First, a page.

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Thanks Han, I thought that might be how it all hung together. Yes, I'd be keen to take a look, thanks!
Dec. 31, 2019
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You mean try not to bid 45% games?!
Dec. 19, 2019
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I'm unsure whether to be pleased that 29yo me knew what he was talking about, or perturbed that 35yo me doesn't have anything new to say on the matter.
Dec. 12, 2019
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Fair enough, Ren, but you still haven't really gained anything (versus playing 1:1M as natural, 1:1, 1N as 4 and 1:1, 1N as 3).

It'll be better, on average, for responder to declare - less is known about their hand, and, if 4th seat overcalls, it's usually better for the overcaller to be on lead to your contract.
Dec. 12, 2019
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Yes, I did something like that for a while. You don't actually gain much though - playing 1:1, 1 as diamonds+hearts is a wash with playing 1:1, 1 as diamonds+spades. Getting to respond 1 with 5/5 majors is the biggest plus, and that's basically irrelevant given you may as well bid responder's flannery on those hands (and you *really* need that for the 54 hands in this structure).
Dec. 11, 2019
Mike Bell edited this comment Dec. 12, 2019
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IMO, it's best from a competitive point-of-view for the 1 opening to be unbalanced (including 45 below reversing strength) or a weak NT with five diamonds. These are all hands that are happy for partner to raise diamonds aggressively and may wish to direct a diamond lead (if you can't tolerate a diamond lead you can choose to open 1 instead).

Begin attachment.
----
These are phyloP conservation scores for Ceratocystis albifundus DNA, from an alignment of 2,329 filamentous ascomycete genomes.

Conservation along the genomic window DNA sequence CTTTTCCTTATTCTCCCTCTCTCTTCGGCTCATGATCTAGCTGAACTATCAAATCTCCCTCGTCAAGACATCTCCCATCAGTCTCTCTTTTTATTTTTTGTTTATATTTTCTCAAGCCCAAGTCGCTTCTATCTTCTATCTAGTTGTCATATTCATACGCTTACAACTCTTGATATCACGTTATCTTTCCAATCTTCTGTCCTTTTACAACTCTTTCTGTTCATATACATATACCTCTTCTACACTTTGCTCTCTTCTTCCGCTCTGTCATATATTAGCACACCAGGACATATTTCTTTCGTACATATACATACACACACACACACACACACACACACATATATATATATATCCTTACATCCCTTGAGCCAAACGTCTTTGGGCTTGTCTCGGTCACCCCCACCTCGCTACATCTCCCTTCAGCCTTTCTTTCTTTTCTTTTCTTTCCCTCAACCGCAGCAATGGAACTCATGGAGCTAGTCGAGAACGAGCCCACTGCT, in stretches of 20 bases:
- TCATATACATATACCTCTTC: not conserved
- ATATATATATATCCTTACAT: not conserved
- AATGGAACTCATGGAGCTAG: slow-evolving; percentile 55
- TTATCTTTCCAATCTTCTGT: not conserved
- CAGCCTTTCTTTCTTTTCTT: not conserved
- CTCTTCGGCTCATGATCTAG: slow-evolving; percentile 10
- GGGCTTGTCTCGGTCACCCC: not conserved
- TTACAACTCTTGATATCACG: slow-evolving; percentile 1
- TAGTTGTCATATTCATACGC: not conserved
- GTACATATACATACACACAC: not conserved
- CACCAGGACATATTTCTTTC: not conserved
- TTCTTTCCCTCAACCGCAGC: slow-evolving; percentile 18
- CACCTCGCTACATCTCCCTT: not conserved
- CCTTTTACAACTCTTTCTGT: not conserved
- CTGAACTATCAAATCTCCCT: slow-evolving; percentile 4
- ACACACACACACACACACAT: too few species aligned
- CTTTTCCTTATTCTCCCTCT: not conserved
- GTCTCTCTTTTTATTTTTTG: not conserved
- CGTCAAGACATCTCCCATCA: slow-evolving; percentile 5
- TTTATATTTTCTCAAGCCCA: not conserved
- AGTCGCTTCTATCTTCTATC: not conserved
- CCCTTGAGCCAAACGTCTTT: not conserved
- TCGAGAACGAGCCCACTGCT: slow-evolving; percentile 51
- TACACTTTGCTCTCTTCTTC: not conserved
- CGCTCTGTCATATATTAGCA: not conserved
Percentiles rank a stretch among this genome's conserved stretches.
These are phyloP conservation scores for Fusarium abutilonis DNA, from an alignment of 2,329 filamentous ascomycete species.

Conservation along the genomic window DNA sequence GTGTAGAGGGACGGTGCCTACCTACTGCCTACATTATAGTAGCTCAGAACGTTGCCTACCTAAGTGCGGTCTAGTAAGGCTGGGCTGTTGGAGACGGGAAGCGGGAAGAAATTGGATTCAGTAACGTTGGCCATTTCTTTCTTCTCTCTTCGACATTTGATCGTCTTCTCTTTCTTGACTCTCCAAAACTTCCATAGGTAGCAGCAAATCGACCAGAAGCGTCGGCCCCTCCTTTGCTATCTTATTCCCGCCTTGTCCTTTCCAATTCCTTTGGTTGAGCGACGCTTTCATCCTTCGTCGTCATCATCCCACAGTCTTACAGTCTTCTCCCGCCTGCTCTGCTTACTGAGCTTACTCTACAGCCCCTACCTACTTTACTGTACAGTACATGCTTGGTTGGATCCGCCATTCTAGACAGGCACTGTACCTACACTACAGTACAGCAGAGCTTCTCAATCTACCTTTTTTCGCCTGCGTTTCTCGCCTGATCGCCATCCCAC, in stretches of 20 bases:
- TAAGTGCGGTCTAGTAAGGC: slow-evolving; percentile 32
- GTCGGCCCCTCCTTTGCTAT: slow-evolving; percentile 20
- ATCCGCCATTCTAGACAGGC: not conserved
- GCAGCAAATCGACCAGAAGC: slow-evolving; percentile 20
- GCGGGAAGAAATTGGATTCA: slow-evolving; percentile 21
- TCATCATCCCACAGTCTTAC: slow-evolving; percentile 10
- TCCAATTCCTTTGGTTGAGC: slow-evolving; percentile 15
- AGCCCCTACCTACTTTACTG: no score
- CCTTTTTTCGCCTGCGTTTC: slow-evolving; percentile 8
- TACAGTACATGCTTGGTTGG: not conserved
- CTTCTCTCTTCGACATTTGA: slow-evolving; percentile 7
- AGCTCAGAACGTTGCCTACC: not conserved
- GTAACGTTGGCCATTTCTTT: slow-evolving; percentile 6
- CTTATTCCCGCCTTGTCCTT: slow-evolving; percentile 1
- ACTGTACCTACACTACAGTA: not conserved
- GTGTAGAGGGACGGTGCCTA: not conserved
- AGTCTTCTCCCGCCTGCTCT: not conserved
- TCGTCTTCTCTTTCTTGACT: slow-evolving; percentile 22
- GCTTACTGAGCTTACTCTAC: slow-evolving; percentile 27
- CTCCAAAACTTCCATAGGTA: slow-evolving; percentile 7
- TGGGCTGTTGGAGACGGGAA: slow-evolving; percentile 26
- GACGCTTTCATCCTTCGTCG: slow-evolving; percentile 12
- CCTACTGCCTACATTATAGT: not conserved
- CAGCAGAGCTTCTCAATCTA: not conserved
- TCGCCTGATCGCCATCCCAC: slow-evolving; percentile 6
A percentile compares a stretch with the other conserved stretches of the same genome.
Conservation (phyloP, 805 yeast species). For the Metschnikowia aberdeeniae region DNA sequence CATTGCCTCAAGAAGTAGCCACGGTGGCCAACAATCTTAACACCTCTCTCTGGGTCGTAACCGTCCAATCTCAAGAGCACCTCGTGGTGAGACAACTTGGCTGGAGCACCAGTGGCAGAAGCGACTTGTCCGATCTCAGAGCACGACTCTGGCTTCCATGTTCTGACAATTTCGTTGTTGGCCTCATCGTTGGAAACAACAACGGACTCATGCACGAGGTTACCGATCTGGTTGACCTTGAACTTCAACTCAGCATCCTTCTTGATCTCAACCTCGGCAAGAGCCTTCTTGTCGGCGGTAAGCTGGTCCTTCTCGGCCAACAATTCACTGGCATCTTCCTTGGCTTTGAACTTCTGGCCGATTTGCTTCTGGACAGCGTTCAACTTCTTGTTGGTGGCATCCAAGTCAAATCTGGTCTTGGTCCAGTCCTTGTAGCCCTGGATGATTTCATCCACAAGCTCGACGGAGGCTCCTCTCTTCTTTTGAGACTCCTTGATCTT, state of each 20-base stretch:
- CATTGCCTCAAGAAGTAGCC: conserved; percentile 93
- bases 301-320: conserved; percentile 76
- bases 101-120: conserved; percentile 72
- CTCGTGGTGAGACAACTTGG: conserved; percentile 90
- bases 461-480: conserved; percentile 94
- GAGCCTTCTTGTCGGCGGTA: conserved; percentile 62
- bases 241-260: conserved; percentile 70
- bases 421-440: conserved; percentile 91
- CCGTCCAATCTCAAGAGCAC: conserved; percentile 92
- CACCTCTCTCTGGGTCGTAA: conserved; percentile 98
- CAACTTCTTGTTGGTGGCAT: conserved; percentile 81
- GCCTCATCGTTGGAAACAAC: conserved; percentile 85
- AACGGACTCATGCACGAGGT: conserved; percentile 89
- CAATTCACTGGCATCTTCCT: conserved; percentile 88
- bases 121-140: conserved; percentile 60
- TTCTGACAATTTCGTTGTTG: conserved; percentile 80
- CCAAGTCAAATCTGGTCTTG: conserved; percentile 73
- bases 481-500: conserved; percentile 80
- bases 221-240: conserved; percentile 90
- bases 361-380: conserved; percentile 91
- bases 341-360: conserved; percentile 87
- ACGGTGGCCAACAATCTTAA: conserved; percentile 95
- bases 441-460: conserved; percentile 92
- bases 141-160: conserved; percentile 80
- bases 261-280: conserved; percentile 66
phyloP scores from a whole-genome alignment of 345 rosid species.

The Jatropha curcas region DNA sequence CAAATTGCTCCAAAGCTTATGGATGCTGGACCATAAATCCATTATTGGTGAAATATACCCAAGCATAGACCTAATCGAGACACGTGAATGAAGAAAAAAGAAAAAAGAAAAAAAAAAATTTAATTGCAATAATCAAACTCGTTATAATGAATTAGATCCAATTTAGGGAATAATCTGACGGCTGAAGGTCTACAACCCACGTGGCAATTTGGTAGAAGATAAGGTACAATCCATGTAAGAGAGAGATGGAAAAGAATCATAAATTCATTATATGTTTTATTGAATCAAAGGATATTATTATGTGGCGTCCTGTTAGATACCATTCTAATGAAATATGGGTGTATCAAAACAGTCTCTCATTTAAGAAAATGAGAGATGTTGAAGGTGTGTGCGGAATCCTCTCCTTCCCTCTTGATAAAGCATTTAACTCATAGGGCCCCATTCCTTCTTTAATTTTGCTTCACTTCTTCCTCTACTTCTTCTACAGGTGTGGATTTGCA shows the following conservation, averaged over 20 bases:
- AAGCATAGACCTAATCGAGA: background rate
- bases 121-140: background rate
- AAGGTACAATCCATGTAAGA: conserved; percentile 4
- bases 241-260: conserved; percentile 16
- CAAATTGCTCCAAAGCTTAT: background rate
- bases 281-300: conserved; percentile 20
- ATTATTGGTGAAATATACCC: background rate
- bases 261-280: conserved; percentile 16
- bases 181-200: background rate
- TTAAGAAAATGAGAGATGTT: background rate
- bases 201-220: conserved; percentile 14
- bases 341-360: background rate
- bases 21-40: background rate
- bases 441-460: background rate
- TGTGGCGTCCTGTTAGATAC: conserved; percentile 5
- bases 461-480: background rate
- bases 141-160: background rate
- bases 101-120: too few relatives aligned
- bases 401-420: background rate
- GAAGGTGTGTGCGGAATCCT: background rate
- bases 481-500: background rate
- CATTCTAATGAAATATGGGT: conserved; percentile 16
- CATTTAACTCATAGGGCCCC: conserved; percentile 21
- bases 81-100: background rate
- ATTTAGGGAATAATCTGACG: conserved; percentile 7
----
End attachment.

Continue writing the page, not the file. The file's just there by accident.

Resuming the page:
It takes a lot of work to fit all of these handtypes in sensibly in uncontested auctions, though, unless you are happy for 1:1M, 2 to show 5/4 either way.
Dec. 11, 2019
Mike Bell edited this comment Dec. 12, 2019
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Specifically, the loss of the natural sequence 1:1, 1.

The point of transfers over 1 is to give you an extra step when responder shows a four-card major. Inverting the majors in response to 1 will make very little difference overall except in terms of which hand plays the contract.
Dec. 11, 2019
Mike Bell edited this comment Dec. 12, 2019
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Once it is ruled that it was correct 2 not be alerted, it's the only logical conclusion.

There are plenty of situations where, if partner bids without asking, you know what assumptions they have made; the onus is on you to find out what oppo's bids actually meant. You may not think to do so, but in that case you may be ruled against.

Two-suited bids are a common problem here. If the auction starts 1 (2), and responder bids 2 without asking, he may find that he's shown the wrong hand-type when the 2 bid actually showed spades and clubs.

Obviously, that's far more reasonable than the situation here - which extends from the initial problem with the regulations, namely that a 2 transfer isn't alertable. Of course, we would be in the same position in the EBU, as all meanings for 2 bids are alertable. I'm sure David will try to explain to me again why a bid for which all meanings are alertable is less problematic than a bid for which no meanings are alertable, but I didn't understand the last few times so I doubt I will this time either.
Dec. 10, 2019